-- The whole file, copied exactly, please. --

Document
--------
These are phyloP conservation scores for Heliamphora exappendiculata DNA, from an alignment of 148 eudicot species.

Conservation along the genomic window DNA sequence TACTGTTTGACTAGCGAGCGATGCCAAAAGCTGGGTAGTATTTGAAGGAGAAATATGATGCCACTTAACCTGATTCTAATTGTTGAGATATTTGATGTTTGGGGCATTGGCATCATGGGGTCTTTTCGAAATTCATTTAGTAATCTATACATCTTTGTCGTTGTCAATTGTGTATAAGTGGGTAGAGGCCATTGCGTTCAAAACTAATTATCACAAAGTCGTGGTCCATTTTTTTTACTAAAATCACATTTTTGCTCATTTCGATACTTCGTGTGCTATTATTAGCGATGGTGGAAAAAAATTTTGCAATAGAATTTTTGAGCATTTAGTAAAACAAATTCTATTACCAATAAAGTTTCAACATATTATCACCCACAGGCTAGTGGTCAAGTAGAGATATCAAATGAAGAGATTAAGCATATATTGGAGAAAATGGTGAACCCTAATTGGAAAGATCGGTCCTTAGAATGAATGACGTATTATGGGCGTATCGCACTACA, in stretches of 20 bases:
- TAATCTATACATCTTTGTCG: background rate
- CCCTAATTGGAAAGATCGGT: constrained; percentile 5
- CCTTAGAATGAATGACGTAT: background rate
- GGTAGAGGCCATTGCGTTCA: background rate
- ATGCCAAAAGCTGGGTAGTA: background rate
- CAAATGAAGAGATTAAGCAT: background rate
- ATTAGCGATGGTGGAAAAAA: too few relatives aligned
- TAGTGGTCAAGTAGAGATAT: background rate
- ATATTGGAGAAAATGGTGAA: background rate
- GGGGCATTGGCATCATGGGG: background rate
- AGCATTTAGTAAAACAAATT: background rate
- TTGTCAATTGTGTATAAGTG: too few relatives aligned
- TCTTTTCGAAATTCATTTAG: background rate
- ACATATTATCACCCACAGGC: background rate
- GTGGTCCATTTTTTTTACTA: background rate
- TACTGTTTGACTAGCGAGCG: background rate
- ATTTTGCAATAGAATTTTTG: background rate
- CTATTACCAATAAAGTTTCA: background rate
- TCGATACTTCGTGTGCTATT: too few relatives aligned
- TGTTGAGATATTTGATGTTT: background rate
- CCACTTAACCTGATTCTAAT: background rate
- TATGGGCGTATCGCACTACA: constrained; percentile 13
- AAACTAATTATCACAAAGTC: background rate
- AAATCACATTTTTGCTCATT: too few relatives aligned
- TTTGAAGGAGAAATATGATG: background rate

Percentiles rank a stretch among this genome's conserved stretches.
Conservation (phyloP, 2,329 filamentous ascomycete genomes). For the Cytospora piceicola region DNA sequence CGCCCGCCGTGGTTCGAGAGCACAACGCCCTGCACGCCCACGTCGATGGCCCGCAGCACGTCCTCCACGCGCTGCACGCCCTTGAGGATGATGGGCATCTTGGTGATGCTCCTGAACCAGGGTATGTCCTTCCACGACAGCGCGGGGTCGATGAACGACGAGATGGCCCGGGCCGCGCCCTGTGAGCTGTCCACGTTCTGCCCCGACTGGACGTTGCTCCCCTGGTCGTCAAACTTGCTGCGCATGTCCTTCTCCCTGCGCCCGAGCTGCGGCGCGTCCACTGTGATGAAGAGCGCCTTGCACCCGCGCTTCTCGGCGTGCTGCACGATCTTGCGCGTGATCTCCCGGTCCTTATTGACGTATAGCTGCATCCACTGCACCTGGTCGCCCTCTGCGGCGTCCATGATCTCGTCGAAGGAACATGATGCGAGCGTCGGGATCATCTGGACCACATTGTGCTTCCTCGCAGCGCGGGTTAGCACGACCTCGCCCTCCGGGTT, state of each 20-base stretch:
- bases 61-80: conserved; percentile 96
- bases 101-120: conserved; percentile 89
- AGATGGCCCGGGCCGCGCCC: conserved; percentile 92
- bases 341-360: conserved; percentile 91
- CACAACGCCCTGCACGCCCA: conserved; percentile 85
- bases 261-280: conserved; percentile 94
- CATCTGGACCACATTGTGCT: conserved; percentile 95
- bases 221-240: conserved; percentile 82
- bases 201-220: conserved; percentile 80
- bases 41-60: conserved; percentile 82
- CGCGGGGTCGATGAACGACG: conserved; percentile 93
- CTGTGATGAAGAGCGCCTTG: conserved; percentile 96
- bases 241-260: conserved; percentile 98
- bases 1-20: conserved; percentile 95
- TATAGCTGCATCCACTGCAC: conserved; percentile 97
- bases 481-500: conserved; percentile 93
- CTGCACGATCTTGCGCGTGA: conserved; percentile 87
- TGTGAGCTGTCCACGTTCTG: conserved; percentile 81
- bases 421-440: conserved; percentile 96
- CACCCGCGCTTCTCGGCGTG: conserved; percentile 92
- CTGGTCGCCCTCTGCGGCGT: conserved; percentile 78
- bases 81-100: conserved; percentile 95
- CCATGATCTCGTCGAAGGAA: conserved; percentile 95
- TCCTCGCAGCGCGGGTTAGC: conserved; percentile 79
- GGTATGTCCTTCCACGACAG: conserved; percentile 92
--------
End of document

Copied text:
These are phyloP conservation scores for Heliamphora exappendiculata DNA, from an alignment of 148 eudicot species.

Conservation along the genomic window DNA sequence TACTGTTTGACTAGCGAGCGATGCCAAAAGCTGGGTAGTATTTGAAGGAGAAATATGATGCCACTTAACCTGATTCTAATTGTTGAGATATTTGATGTTTGGGGCATTGGCATCATGGGGTCTTTTCGAAATTCATTTAGTAATCTATACATCTTTGTCGTTGTCAATTGTGTATAAGTGGGTAGAGGCCATTGCGTTCAAAACTAATTATCACAAAGTCGTGGTCCATTTTTTTTACTAAAATCACATTTTTGCTCATTTCGATACTTCGTGTGCTATTATTAGCGATGGTGGAAAAAAATTTTGCAATAGAATTTTTGAGCATTTAGTAAAACAAATTCTATTACCAATAAAGTTTCAACATATTATCACCCACAGGCTAGTGGTCAAGTAGAGATATCAAATGAAGAGATTAAGCATATATTGGAGAAAATGGTGAACCCTAATTGGAAAGATCGGTCCTTAGAATGAATGACGTATTATGGGCGTATCGCACTACA, in stretches of 20 bases:
- TAATCTATACATCTTTGTCG: background rate
- CCCTAATTGGAAAGATCGGT: constrained; percentile 5
- CCTTAGAATGAATGACGTAT: background rate
- GGTAGAGGCCATTGCGTTCA: background rate
- ATGCCAAAAGCTGGGTAGTA: background rate
- CAAATGAAGAGATTAAGCAT: background rate
- ATTAGCGATGGTGGAAAAAA: too few relatives aligned
- TAGTGGTCAAGTAGAGATAT: background rate
- ATATTGGAGAAAATGGTGAA: background rate
- GGGGCATTGGCATCATGGGG: background rate
- AGCATTTAGTAAAACAAATT: background rate
- TTGTCAATTGTGTATAAGTG: too few relatives aligned
- TCTTTTCGAAATTCATTTAG: background rate
- ACATATTATCACCCACAGGC: background rate
- GTGGTCCATTTTTTTTACTA: background rate
- TACTGTTTGACTAGCGAGCG: background rate
- ATTTTGCAATAGAATTTTTG: background rate
- CTATTACCAATAAAGTTTCA: background rate
- TCGATACTTCGTGTGCTATT: too few relatives aligned
- TGTTGAGATATTTGATGTTT: background rate
- CCACTTAACCTGATTCTAAT: background rate
- TATGGGCGTATCGCACTACA: constrained; percentile 13
- AAACTAATTATCACAAAGTC: background rate
- AAATCACATTTTTGCTCATT: too few relatives aligned
- TTTGAAGGAGAAATATGATG: background rate

Percentiles rank a stretch among this genome's conserved stretches.
Conservation (phyloP, 2,329 filamentous ascomycete genomes). For the Cytospora piceicola region DNA sequence CGCCCGCCGTGGTTCGAGAGCACAACGCCCTGCACGCCCACGTCGATGGCCCGCAGCACGTCCTCCACGCGCTGCACGCCCTTGAGGATGATGGGCATCTTGGTGATGCTCCTGAACCAGGGTATGTCCTTCCACGACAGCGCGGGGTCGATGAACGACGAGATGGCCCGGGCCGCGCCCTGTGAGCTGTCCACGTTCTGCCCCGACTGGACGTTGCTCCCCTGGTCGTCAAACTTGCTGCGCATGTCCTTCTCCCTGCGCCCGAGCTGCGGCGCGTCCACTGTGATGAAGAGCGCCTTGCACCCGCGCTTCTCGGCGTGCTGCACGATCTTGCGCGTGATCTCCCGGTCCTTATTGACGTATAGCTGCATCCACTGCACCTGGTCGCCCTCTGCGGCGTCCATGATCTCGTCGAAGGAACATGATGCGAGCGTCGGGATCATCTGGACCACATTGTGCTTCCTCGCAGCGCGGGTTAGCACGACCTCGCCCTCCGGGTT, state of each 20-base stretch:
- bases 61-80: conserved; percentile 96
- bases 101-120: conserved; percentile 89
- AGATGGCCCGGGCCGCGCCC: conserved; percentile 92
- bases 341-360: conserved; percentile 91
- CACAACGCCCTGCACGCCCA: conserved; percentile 85
- bases 261-280: conserved; percentile 94
- CATCTGGACCACATTGTGCT: conserved; percentile 95
- bases 221-240: conserved; percentile 82
- bases 201-220: conserved; percentile 80
- bases 41-60: conserved; percentile 82
- CGCGGGGTCGATGAACGACG: conserved; percentile 93
- CTGTGATGAAGAGCGCCTTG: conserved; percentile 96
- bases 241-260: conserved; percentile 98
- bases 1-20: conserved; percentile 95
- TATAGCTGCATCCACTGCAC: conserved; percentile 97
- bases 481-500: conserved; percentile 93
- CTGCACGATCTTGCGCGTGA: conserved; percentile 87
- TGTGAGCTGTCCACGTTCTG: conserved; percentile 81
- bases 421-440: conserved; percentile 96
- CACCCGCGCTTCTCGGCGTG: conserved; percentile 92
- CTGGTCGCCCTCTGCGGCGT: conserved; percentile 78
- bases 81-100: conserved; percentile 95
- CCATGATCTCGTCGAAGGAA: conserved; percentile 95
- TCCTCGCAGCGCGGGTTAGC: conserved; percentile 79
- GGTATGTCCTTCCACGACAG: conserved; percentile 92